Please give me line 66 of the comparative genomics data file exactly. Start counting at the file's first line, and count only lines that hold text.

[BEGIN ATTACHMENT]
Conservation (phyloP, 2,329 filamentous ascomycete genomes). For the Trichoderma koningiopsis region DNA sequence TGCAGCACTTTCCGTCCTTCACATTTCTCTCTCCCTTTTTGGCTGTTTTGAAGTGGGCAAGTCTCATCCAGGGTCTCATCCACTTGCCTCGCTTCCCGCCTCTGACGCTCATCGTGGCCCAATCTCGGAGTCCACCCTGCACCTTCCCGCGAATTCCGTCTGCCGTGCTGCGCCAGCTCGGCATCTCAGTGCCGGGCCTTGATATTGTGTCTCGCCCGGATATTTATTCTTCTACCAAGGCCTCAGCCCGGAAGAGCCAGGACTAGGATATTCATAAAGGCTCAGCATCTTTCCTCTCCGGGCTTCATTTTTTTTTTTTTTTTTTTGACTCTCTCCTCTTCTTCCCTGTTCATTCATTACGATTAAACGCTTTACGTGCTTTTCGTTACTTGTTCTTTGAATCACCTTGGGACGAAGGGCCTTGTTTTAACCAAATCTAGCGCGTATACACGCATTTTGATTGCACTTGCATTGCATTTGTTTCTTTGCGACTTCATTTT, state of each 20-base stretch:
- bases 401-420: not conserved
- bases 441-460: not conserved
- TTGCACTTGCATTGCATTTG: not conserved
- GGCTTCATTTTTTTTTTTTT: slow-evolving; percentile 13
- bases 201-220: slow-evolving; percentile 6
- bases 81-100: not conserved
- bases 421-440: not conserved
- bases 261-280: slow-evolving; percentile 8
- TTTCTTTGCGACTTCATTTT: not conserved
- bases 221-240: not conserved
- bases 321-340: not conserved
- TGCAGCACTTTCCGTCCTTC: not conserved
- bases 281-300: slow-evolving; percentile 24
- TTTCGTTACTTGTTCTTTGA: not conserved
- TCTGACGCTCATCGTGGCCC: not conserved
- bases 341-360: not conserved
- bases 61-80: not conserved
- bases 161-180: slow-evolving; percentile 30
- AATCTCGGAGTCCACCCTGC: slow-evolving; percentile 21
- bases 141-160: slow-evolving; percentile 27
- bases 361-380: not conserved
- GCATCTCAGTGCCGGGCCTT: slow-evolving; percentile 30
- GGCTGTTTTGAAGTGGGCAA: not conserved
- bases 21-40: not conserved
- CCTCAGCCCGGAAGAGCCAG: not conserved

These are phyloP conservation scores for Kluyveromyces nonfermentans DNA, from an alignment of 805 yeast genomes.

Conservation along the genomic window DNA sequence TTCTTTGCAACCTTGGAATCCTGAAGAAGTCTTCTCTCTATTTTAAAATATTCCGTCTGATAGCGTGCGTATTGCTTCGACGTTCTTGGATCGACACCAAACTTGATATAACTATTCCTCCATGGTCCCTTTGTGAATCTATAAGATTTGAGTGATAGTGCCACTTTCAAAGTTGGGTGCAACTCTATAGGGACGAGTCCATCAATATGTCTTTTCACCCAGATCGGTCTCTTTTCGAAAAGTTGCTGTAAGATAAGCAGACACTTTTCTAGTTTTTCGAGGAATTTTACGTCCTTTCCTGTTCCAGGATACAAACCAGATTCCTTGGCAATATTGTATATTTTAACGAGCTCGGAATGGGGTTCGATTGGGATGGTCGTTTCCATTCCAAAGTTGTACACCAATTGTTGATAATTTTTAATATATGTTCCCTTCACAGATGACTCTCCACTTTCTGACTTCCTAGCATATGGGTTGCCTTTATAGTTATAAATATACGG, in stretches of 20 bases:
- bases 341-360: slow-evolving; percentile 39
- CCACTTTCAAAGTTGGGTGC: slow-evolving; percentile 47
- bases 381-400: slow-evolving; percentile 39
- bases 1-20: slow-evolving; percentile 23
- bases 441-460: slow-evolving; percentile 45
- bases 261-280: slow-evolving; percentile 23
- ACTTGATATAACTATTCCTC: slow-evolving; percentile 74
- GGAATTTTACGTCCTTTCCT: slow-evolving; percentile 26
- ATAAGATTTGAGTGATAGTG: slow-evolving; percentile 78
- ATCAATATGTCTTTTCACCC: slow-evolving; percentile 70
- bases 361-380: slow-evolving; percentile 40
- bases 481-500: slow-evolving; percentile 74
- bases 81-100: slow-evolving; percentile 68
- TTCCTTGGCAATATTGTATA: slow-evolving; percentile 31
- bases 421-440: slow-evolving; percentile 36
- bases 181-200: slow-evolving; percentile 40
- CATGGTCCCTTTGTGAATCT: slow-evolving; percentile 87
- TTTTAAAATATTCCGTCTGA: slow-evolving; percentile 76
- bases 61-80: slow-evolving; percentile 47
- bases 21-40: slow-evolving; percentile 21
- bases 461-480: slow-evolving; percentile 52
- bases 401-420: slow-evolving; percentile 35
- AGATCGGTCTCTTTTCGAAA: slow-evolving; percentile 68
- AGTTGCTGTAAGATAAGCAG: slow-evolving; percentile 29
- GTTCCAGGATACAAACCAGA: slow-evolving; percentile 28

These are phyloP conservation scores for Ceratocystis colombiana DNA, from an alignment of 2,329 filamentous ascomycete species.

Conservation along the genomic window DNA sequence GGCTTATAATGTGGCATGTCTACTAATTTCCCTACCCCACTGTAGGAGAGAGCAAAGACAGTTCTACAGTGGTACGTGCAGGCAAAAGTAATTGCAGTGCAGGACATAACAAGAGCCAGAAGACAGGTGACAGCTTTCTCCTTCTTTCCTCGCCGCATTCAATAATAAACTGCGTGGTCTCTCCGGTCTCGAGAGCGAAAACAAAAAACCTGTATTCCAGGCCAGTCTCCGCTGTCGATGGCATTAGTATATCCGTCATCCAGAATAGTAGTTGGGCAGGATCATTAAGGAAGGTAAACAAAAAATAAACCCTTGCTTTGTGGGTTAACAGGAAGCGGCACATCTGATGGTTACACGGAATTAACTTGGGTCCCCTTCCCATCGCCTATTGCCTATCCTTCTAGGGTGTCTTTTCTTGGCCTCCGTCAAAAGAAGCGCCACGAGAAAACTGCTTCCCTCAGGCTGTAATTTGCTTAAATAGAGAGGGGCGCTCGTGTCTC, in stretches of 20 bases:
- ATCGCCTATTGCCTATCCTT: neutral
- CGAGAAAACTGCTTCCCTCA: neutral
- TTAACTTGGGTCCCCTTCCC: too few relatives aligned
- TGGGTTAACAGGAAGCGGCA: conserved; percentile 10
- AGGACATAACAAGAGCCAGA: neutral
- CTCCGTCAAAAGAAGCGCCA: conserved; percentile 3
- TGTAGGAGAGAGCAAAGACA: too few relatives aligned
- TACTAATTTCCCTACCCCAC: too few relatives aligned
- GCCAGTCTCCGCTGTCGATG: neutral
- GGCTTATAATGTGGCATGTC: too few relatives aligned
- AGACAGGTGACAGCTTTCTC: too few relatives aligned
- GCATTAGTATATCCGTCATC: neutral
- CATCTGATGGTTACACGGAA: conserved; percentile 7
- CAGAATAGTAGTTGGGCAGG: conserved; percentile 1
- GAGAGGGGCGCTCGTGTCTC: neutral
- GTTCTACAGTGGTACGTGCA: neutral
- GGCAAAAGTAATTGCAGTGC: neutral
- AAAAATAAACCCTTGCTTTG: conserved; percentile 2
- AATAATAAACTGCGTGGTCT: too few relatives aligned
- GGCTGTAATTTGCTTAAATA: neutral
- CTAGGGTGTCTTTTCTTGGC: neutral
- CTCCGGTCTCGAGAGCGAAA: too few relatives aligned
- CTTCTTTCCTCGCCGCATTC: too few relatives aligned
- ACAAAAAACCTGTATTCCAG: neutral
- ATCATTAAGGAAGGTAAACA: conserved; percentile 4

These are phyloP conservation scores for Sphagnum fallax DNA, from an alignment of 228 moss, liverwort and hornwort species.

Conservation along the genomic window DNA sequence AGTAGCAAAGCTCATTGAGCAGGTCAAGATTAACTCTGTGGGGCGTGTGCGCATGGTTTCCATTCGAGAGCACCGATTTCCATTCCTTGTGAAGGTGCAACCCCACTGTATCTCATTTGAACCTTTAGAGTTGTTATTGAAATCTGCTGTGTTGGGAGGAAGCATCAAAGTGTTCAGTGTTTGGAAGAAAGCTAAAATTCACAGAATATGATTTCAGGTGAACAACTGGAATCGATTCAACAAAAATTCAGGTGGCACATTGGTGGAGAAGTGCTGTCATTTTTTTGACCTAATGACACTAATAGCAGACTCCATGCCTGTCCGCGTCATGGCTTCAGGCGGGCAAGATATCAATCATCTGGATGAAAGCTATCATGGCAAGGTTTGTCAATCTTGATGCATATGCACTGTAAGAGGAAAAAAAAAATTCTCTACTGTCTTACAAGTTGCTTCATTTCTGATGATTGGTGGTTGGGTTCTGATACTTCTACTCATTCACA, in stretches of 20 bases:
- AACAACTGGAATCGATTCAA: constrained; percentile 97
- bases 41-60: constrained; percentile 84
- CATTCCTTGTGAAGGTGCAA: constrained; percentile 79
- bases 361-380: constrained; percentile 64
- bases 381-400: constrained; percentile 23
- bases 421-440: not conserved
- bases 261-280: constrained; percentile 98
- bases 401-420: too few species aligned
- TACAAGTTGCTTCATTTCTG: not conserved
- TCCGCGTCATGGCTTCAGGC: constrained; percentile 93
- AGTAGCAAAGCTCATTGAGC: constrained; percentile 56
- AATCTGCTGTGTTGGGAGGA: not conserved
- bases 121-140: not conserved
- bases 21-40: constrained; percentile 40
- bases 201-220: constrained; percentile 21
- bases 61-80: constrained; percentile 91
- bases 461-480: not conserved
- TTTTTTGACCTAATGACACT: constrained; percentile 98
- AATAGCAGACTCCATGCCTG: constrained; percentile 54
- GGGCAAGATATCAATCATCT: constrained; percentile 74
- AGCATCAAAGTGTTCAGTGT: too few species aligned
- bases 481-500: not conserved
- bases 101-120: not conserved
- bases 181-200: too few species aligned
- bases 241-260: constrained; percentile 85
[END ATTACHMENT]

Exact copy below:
- AGACAGGTGACAGCTTTCTC: too few relatives aligned